INVESTOR'S BUSINESS DAILY
Last Wednesday, the House of Representatives passed on a 285-148 vote the Omnibus Public Land Management Act of 2009 (S.22), which confirms our theory that no good comes from legislation labeled "comprehensive" or "omnibus."
S.22 is a smorgasbord of 160 bills totaling more than 1,300 pages and, no, we're not sure how many who voted for it actually read it. A stimulus bill it is not, for it locks up an additional 2 million acres to the 107 million acres of federally owned wilderness areas. That total is more than the area of Montana and Wyoming combined.
Speaking of Wyoming, 1.1 million of these newly restricted acres are in that state. This bill, which also provides $1 billion for a water project designed to save 500 salmon in California, takes about 8.8 trillion cubic feet of natural gas and 300 million barrels of oil out of production in that state, according to the Bureau of Land Management (BLM).
The energy resources walled off by this bill would nearly match the annual production levels of our two natural gas production states — Texas and Alaska. As Sen. Tom Coburn, R-Okla., points out: "We are not suffering from a lack of wilderness areas in the United States. According to the Census Bureau, we have 106 million acres of developed land and 107 million acres of (officially declared) wilderness land."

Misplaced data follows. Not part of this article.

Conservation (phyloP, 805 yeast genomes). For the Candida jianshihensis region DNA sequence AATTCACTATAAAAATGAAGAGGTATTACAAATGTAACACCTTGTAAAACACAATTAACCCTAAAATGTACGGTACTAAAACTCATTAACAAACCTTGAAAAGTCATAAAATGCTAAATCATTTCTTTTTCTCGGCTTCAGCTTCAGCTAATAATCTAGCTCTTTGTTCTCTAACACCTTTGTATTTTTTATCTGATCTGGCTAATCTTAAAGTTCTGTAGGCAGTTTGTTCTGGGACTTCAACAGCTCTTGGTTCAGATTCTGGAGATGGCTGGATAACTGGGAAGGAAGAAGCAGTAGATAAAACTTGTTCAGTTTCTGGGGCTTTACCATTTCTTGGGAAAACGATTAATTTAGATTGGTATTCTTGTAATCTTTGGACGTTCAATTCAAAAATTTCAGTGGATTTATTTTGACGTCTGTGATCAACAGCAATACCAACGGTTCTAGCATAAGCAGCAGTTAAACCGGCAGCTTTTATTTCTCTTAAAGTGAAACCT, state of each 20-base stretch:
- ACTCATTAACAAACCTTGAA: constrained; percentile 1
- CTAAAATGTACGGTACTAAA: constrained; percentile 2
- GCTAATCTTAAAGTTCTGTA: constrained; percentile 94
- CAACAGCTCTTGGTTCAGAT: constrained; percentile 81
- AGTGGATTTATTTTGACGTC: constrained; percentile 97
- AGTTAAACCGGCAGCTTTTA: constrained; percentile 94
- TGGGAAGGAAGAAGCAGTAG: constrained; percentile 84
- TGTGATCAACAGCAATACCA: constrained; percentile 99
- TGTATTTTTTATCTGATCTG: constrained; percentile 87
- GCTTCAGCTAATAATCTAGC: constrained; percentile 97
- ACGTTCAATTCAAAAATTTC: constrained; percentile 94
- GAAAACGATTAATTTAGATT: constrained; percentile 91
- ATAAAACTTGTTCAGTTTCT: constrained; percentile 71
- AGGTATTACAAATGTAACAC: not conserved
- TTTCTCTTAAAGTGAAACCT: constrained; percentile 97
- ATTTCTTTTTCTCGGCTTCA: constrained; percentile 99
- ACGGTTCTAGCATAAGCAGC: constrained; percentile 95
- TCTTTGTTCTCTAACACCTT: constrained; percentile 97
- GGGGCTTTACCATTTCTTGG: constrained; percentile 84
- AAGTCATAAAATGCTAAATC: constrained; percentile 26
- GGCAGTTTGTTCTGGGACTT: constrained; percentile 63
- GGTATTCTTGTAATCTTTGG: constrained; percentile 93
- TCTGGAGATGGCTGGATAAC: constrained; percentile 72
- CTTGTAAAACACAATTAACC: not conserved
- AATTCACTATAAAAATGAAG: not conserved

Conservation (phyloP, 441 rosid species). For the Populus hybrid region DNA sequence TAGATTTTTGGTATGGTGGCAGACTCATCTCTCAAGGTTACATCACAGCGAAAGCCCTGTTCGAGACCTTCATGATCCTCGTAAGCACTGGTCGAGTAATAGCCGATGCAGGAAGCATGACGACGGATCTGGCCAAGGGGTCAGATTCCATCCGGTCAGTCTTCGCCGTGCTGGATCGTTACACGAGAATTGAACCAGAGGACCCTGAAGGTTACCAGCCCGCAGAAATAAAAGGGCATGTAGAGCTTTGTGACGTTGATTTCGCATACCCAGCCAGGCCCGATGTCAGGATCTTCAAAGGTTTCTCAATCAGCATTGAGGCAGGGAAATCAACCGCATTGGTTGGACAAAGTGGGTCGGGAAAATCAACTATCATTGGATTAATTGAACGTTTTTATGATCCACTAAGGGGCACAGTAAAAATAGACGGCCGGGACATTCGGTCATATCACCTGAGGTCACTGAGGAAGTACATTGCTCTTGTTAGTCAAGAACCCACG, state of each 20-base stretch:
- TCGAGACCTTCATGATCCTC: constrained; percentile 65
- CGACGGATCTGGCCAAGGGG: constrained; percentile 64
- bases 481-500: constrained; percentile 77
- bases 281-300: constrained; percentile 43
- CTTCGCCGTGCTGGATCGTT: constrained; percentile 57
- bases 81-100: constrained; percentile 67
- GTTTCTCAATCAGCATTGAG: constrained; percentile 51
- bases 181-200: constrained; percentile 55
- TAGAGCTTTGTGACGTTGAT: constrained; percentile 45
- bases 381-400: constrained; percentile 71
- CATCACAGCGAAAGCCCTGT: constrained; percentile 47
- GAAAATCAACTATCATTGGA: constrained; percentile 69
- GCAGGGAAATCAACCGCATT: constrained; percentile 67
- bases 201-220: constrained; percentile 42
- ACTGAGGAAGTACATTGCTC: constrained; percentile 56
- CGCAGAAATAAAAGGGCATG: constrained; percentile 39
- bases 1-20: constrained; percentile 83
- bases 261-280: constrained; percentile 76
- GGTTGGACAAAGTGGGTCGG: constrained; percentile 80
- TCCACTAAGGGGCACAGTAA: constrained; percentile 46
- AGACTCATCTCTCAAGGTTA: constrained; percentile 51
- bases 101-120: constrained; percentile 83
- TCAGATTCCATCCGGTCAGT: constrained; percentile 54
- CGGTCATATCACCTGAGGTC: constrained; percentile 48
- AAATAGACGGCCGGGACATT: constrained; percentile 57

Earlier this year, Interior Secretary Ken Salazar canceled 77 Utah oil and gas leases that had gone through seven years of studies, negotiations and land-use planning. They were rejected because temporary drilling operations might be "visible" from several national parks more than a mile away. We are not making this up.
Some of these parcels are in or near the Green River Formation, an oil-rich region in Colorado, Utah and Wyoming that's been called the "Persia of the West."
This formation has the largest known oil shale deposits in the world, holding from 1.5 trillion to 1.8 trillion barrels of crude. The Energy Department's Argonne National Laboratory indicates 800 billion of these barrels are recoverable with current technology.
In comparison with Saudi Arabia's oil resources, America's recoverable oil shale resources are nearly three times as large, according to a 2008 report by the Utah Mining Association. As the report notes, the West's oil shale provides America with the "potential to be completely energy self-sufficient with no demands on external sources."
According to the BLM, 16% of the 607 million acres of land owned by the federal government is designated as wilderness in the form of 708 National Wilderness Areas located in the U.S. This bill adds over 80 new wilderness designations or additions to federal lands.
Paul Spitler of the Wilderness Society told CNSNews this is just dandy. "There are some landscapes that are simply more important for their scenic, natural, recreational and ecological values than they are for oil and gas development," he said.
We beg to differ. You can see the sun setting on America's energy and economic future over these landscapes.
Most of the locked-up lands are in Western states where there's enough oil shale to satisfy America's needs for the next 200 years. Modern technology can extract these vast resources from the earth with a minimal footprint.
Technology for shale-oil extraction is certainly further along than getting energy from switch grass or producing cellulosic ethanol. If we're going to stimulate anything, let's stimulate shale-oil production.
It took Moses 40 years to lead his people out of their wilderness to the Promised Land. The green lobby and its friends in Congress are leading the American people in the opposite direction.